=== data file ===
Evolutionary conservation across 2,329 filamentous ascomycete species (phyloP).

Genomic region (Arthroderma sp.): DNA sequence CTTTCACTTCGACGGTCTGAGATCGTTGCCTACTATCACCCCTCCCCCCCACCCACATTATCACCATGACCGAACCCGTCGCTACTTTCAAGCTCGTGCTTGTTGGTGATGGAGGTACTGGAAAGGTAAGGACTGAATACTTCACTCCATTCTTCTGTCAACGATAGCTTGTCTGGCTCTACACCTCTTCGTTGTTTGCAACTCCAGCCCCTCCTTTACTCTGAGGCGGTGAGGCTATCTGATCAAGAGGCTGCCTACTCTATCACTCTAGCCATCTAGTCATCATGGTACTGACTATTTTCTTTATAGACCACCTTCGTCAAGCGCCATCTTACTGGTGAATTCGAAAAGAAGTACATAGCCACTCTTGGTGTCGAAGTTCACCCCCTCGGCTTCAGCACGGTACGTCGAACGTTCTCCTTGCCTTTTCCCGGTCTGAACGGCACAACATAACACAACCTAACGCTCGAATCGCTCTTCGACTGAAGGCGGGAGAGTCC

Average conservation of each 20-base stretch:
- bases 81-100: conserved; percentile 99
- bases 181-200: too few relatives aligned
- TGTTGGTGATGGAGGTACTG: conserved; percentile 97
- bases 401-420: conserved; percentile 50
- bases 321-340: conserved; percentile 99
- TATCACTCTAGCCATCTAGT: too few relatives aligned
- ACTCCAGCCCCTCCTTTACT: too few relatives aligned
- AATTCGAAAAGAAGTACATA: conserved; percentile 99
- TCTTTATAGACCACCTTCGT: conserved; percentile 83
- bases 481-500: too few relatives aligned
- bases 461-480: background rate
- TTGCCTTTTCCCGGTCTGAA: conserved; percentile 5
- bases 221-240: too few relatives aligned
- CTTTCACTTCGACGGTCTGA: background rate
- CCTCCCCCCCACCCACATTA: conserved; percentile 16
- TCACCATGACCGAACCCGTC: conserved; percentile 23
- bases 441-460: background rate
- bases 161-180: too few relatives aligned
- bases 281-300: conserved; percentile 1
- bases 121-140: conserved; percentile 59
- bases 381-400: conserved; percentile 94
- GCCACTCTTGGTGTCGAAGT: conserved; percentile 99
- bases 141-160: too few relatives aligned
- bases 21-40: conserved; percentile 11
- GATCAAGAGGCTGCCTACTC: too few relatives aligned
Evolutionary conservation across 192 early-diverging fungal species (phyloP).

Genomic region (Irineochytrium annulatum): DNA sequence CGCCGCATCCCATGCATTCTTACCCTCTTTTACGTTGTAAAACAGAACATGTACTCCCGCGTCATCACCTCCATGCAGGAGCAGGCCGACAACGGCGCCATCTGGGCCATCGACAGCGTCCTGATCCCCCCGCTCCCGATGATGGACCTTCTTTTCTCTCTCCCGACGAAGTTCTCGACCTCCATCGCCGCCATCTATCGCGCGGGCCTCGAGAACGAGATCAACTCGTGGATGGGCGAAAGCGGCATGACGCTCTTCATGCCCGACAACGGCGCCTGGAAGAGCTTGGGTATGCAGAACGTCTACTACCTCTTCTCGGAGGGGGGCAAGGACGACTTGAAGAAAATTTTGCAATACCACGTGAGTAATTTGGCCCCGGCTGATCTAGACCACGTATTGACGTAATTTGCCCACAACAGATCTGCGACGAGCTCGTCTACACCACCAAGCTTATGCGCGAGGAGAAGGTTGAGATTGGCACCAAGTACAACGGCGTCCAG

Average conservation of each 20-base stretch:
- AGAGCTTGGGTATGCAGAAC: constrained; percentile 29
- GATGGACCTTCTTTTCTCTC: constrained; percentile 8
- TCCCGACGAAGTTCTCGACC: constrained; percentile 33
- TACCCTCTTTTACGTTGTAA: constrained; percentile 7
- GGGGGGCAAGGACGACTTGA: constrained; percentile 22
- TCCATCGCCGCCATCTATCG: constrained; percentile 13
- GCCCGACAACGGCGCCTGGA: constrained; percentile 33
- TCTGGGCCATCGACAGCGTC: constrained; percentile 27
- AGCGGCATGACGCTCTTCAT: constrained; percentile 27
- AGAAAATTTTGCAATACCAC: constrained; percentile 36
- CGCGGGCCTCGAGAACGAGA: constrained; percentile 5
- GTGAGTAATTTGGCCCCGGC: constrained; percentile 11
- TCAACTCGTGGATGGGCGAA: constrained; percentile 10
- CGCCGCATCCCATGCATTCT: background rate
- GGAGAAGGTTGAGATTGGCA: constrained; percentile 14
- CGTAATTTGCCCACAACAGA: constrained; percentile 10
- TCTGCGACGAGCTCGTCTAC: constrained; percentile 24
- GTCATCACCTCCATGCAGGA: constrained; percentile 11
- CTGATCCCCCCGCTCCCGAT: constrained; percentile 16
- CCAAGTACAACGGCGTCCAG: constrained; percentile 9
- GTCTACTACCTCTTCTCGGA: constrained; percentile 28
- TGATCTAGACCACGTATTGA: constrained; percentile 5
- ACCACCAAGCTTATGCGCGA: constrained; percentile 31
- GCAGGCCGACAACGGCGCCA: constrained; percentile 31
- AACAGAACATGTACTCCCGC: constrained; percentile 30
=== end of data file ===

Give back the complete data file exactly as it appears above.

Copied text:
Evolutionary conservation across 2,329 filamentous ascomycete species (phyloP).

Genomic region (Arthroderma sp.): DNA sequence CTTTCACTTCGACGGTCTGAGATCGTTGCCTACTATCACCCCTCCCCCCCACCCACATTATCACCATGACCGAACCCGTCGCTACTTTCAAGCTCGTGCTTGTTGGTGATGGAGGTACTGGAAAGGTAAGGACTGAATACTTCACTCCATTCTTCTGTCAACGATAGCTTGTCTGGCTCTACACCTCTTCGTTGTTTGCAACTCCAGCCCCTCCTTTACTCTGAGGCGGTGAGGCTATCTGATCAAGAGGCTGCCTACTCTATCACTCTAGCCATCTAGTCATCATGGTACTGACTATTTTCTTTATAGACCACCTTCGTCAAGCGCCATCTTACTGGTGAATTCGAAAAGAAGTACATAGCCACTCTTGGTGTCGAAGTTCACCCCCTCGGCTTCAGCACGGTACGTCGAACGTTCTCCTTGCCTTTTCCCGGTCTGAACGGCACAACATAACACAACCTAACGCTCGAATCGCTCTTCGACTGAAGGCGGGAGAGTCC

Average conservation of each 20-base stretch:
- bases 81-100: conserved; percentile 99
- bases 181-200: too few relatives aligned
- TGTTGGTGATGGAGGTACTG: conserved; percentile 97
- bases 401-420: conserved; percentile 50
- bases 321-340: conserved; percentile 99
- TATCACTCTAGCCATCTAGT: too few relatives aligned
- ACTCCAGCCCCTCCTTTACT: too few relatives aligned
- AATTCGAAAAGAAGTACATA: conserved; percentile 99
- TCTTTATAGACCACCTTCGT: conserved; percentile 83
- bases 481-500: too few relatives aligned
- bases 461-480: background rate
- TTGCCTTTTCCCGGTCTGAA: conserved; percentile 5
- bases 221-240: too few relatives aligned
- CTTTCACTTCGACGGTCTGA: background rate
- CCTCCCCCCCACCCACATTA: conserved; percentile 16
- TCACCATGACCGAACCCGTC: conserved; percentile 23
- bases 441-460: background rate
- bases 161-180: too few relatives aligned
- bases 281-300: conserved; percentile 1
- bases 121-140: conserved; percentile 59
- bases 381-400: conserved; percentile 94
- GCCACTCTTGGTGTCGAAGT: conserved; percentile 99
- bases 141-160: too few relatives aligned
- bases 21-40: conserved; percentile 11
- GATCAAGAGGCTGCCTACTC: too few relatives aligned
Evolutionary conservation across 192 early-diverging fungal species (phyloP).

Genomic region (Irineochytrium annulatum): DNA sequence CGCCGCATCCCATGCATTCTTACCCTCTTTTACGTTGTAAAACAGAACATGTACTCCCGCGTCATCACCTCCATGCAGGAGCAGGCCGACAACGGCGCCATCTGGGCCATCGACAGCGTCCTGATCCCCCCGCTCCCGATGATGGACCTTCTTTTCTCTCTCCCGACGAAGTTCTCGACCTCCATCGCCGCCATCTATCGCGCGGGCCTCGAGAACGAGATCAACTCGTGGATGGGCGAAAGCGGCATGACGCTCTTCATGCCCGACAACGGCGCCTGGAAGAGCTTGGGTATGCAGAACGTCTACTACCTCTTCTCGGAGGGGGGCAAGGACGACTTGAAGAAAATTTTGCAATACCACGTGAGTAATTTGGCCCCGGCTGATCTAGACCACGTATTGACGTAATTTGCCCACAACAGATCTGCGACGAGCTCGTCTACACCACCAAGCTTATGCGCGAGGAGAAGGTTGAGATTGGCACCAAGTACAACGGCGTCCAG

Average conservation of each 20-base stretch:
- AGAGCTTGGGTATGCAGAAC: constrained; percentile 29
- GATGGACCTTCTTTTCTCTC: constrained; percentile 8
- TCCCGACGAAGTTCTCGACC: constrained; percentile 33
- TACCCTCTTTTACGTTGTAA: constrained; percentile 7
- GGGGGGCAAGGACGACTTGA: constrained; percentile 22
- TCCATCGCCGCCATCTATCG: constrained; percentile 13
- GCCCGACAACGGCGCCTGGA: constrained; percentile 33
- TCTGGGCCATCGACAGCGTC: constrained; percentile 27
- AGCGGCATGACGCTCTTCAT: constrained; percentile 27
- AGAAAATTTTGCAATACCAC: constrained; percentile 36
- CGCGGGCCTCGAGAACGAGA: constrained; percentile 5
- GTGAGTAATTTGGCCCCGGC: constrained; percentile 11
- TCAACTCGTGGATGGGCGAA: constrained; percentile 10
- CGCCGCATCCCATGCATTCT: background rate
- GGAGAAGGTTGAGATTGGCA: constrained; percentile 14
- CGTAATTTGCCCACAACAGA: constrained; percentile 10
- TCTGCGACGAGCTCGTCTAC: constrained; percentile 24
- GTCATCACCTCCATGCAGGA: constrained; percentile 11
- CTGATCCCCCCGCTCCCGAT: constrained; percentile 16
- CCAAGTACAACGGCGTCCAG: constrained; percentile 9
- GTCTACTACCTCTTCTCGGA: constrained; percentile 28
- TGATCTAGACCACGTATTGA: constrained; percentile 5
- ACCACCAAGCTTATGCGCGA: constrained; percentile 31
- GCAGGCCGACAACGGCGCCA: constrained; percentile 31
- AACAGAACATGTACTCCCGC: constrained; percentile 30